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The temporary as the future: Ready-to-use therapeutic food and nutraceuticals in South Africa

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The temporary as the future : Ready-to-use therapeutic food and nutraceuticals in South Africa. / Pentecost, Michelle; Cousins, Thomas.

In: Anthropology Today, 01.08.2018.

Research output: Contribution to journalArticlepeer-review

Harvard

Pentecost, M & Cousins, T 2018, 'The temporary as the future: Ready-to-use therapeutic food and nutraceuticals in South Africa', Anthropology Today. https://doi.org/10.1111/1467-8322.12447

APA

Pentecost, M., & Cousins, T. (2018). The temporary as the future: Ready-to-use therapeutic food and nutraceuticals in South Africa. Anthropology Today. https://doi.org/10.1111/1467-8322.12447

Vancouver

Pentecost M, Cousins T. The temporary as the future: Ready-to-use therapeutic food and nutraceuticals in South Africa. Anthropology Today. 2018 Aug 1. https://doi.org/10.1111/1467-8322.12447

Author

Pentecost, Michelle ; Cousins, Thomas. / The temporary as the future : Ready-to-use therapeutic food and nutraceuticals in South Africa. In: Anthropology Today. 2018.

Bibtex Download

@article{acd96321349045bfbcf011a5d5143d4b,
title = "The temporary as the future: Ready-to-use therapeutic food and nutraceuticals in South Africa",
abstract = "The reconfiguration of food as a pharmaceutical in biomedical regimes has been considered by scholars along two axes: (1) food supplementation as humanitarian intervention, based on a specific value of life and delivered in {\textquoteleft}crisis{\textquoteright} situations with a short temporal horizon; (2) food supplementation as commodity, marketed as enhancing {\textquoteleft}wellness{\textquoteright} or potential, based on notions of risk in broad temporal frames. We consider nutraceuticals and ready‐to‐use‐therapeutic foods as they are deployed by state and commercial actors in South Africa in relation to two key figures: the pregnant woman and the HIV‐positive population. These biopolitical expressions of post‐apartheid regimes of knowledge, care and governance reveal how state distribution and the corporate marketing of supplements employ a future‐oriented logic that appeals to notions of power, energy and potential. Therapeutic foods in this context are thus not merely humanitarian technologies that reconfigure crisis as a chronic condition – the temporary becoming permanent – but are premised on new potentialities, in which the temporary may (re)shape the future.",
author = "Michelle Pentecost and Thomas Cousins",
year = "2018",
month = aug,
day = "1",
doi = "10.1111/1467-8322.12447",
language = "English",
journal = "Anthropology Today",
issn = "0268-540X",
publisher = "Wiley-Blackwell",

}

RIS (suitable for import to EndNote) Download

TY - JOUR

T1 - The temporary as the future

T2 - Ready-to-use therapeutic food and nutraceuticals in South Africa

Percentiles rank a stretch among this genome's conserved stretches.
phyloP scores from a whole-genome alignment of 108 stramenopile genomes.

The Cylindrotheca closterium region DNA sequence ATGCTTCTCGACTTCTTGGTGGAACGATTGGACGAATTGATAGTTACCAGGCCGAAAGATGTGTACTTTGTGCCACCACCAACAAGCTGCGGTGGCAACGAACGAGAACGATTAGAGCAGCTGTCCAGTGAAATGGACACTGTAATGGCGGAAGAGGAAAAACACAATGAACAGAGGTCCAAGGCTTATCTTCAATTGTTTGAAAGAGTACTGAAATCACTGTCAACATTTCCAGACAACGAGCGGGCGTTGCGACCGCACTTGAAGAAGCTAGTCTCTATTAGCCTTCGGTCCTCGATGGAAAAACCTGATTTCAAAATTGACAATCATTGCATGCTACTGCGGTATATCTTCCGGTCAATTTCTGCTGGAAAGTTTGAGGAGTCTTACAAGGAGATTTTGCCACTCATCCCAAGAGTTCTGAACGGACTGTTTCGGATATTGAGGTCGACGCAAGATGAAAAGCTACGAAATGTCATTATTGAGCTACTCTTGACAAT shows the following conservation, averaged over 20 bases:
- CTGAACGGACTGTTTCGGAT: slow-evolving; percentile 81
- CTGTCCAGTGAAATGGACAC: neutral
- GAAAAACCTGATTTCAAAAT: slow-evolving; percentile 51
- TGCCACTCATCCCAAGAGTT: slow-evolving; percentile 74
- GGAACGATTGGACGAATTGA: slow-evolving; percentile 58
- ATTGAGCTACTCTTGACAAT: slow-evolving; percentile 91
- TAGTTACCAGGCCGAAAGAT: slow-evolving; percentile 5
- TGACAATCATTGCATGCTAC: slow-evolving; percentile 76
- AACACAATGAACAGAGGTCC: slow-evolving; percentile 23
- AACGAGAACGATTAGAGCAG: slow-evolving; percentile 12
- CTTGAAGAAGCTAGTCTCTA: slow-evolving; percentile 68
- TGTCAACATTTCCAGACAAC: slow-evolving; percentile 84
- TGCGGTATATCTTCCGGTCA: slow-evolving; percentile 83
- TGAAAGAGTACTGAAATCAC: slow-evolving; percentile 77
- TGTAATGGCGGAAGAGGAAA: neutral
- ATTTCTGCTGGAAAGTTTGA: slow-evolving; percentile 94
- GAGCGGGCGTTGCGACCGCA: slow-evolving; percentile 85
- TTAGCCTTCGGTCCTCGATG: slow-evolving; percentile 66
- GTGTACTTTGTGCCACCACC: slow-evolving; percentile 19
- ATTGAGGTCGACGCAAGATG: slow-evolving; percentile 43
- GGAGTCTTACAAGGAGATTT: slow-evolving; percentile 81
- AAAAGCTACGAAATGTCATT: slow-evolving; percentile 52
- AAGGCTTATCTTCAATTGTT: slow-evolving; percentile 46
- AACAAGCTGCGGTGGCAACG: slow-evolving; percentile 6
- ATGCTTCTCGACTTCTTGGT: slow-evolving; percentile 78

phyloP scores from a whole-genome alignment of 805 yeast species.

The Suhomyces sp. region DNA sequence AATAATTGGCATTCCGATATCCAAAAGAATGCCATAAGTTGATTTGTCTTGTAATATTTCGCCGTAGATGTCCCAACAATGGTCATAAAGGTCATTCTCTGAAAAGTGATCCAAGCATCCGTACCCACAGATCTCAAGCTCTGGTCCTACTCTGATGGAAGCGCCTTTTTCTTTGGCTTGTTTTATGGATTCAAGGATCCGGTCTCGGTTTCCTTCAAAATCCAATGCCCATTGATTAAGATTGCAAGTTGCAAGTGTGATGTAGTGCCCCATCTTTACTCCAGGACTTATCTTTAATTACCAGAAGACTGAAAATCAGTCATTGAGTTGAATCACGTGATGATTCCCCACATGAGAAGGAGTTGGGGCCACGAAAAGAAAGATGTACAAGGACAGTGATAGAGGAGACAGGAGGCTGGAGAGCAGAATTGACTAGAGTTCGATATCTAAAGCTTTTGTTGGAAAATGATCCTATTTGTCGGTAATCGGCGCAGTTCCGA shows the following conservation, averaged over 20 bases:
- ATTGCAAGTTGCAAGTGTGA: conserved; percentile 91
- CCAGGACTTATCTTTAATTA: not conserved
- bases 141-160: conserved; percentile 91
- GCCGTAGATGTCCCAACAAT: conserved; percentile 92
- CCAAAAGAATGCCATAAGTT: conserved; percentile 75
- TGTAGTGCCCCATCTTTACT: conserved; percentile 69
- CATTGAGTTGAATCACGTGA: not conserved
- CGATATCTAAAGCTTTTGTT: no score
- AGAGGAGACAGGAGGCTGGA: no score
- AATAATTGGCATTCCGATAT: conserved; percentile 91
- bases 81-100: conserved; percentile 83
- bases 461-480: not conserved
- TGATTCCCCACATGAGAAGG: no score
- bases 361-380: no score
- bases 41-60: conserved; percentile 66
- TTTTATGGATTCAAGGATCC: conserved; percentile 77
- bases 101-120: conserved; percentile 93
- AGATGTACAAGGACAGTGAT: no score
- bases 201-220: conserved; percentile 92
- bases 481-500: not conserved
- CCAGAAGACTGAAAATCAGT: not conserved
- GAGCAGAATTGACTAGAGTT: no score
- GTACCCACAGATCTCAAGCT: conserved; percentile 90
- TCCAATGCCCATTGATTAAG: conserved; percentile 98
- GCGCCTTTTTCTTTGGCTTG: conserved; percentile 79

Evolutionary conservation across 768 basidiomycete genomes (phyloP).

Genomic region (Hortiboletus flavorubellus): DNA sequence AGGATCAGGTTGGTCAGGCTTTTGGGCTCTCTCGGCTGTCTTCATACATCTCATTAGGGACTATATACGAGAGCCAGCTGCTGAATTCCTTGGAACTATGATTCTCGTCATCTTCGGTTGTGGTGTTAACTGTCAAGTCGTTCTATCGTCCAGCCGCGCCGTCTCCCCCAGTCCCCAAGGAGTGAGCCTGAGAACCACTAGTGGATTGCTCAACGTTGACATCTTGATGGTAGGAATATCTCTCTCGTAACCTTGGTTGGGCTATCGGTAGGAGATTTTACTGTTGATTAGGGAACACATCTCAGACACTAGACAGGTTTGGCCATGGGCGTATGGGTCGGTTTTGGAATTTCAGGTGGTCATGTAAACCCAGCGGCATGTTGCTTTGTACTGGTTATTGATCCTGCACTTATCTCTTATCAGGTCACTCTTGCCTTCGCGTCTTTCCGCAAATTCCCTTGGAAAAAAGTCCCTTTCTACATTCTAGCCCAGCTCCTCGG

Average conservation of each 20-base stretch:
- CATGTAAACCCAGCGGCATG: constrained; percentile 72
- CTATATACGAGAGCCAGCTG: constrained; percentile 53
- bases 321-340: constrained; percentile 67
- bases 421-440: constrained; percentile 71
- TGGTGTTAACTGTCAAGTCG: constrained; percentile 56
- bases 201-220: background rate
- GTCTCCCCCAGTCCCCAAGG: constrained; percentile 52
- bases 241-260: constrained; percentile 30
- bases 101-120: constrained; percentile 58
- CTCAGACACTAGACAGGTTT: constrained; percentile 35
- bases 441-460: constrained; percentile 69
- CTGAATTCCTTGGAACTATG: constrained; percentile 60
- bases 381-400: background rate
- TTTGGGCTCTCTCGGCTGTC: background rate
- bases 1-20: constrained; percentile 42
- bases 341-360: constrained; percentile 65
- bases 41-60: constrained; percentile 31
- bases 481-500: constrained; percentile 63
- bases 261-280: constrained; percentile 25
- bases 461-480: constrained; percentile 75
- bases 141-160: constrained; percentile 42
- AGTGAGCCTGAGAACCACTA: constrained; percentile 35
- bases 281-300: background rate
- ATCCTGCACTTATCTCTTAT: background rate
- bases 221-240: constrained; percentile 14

AU - Pentecost, Michelle

AU - Cousins, Thomas

PY - 2018/8/1

Y1 - 2018/8/1

N2 - The reconfiguration of food as a pharmaceutical in biomedical regimes has been considered by scholars along two axes: (1) food supplementation as humanitarian intervention, based on a specific value of life and delivered in ‘crisis’ situations with a short temporal horizon; (2) food supplementation as commodity, marketed as enhancing ‘wellness’ or potential, based on notions of risk in broad temporal frames. We consider nutraceuticals and ready‐to‐use‐therapeutic foods as they are deployed by state and commercial actors in South Africa in relation to two key figures: the pregnant woman and the HIV‐positive population. These biopolitical expressions of post‐apartheid regimes of knowledge, care and governance reveal how state distribution and the corporate marketing of supplements employ a future‐oriented logic that appeals to notions of power, energy and potential. Therapeutic foods in this context are thus not merely humanitarian technologies that reconfigure crisis as a chronic condition – the temporary becoming permanent – but are premised on new potentialities, in which the temporary may (re)shape the future.

AB - The reconfiguration of food as a pharmaceutical in biomedical regimes has been considered by scholars along two axes: (1) food supplementation as humanitarian intervention, based on a specific value of life and delivered in ‘crisis’ situations with a short temporal horizon; (2) food supplementation as commodity, marketed as enhancing ‘wellness’ or potential, based on notions of risk in broad temporal frames. We consider nutraceuticals and ready‐to‐use‐therapeutic foods as they are deployed by state and commercial actors in South Africa in relation to two key figures: the pregnant woman and the HIV‐positive population. These biopolitical expressions of post‐apartheid regimes of knowledge, care and governance reveal how state distribution and the corporate marketing of supplements employ a future‐oriented logic that appeals to notions of power, energy and potential. Therapeutic foods in this context are thus not merely humanitarian technologies that reconfigure crisis as a chronic condition – the temporary becoming permanent – but are premised on new potentialities, in which the temporary may (re)shape the future.

U2 - 10.1111/1467-8322.12447

DO - 10.1111/1467-8322.12447

M3 - Article

JO - Anthropology Today

JF - Anthropology Today

SN - 0268-540X

ER -

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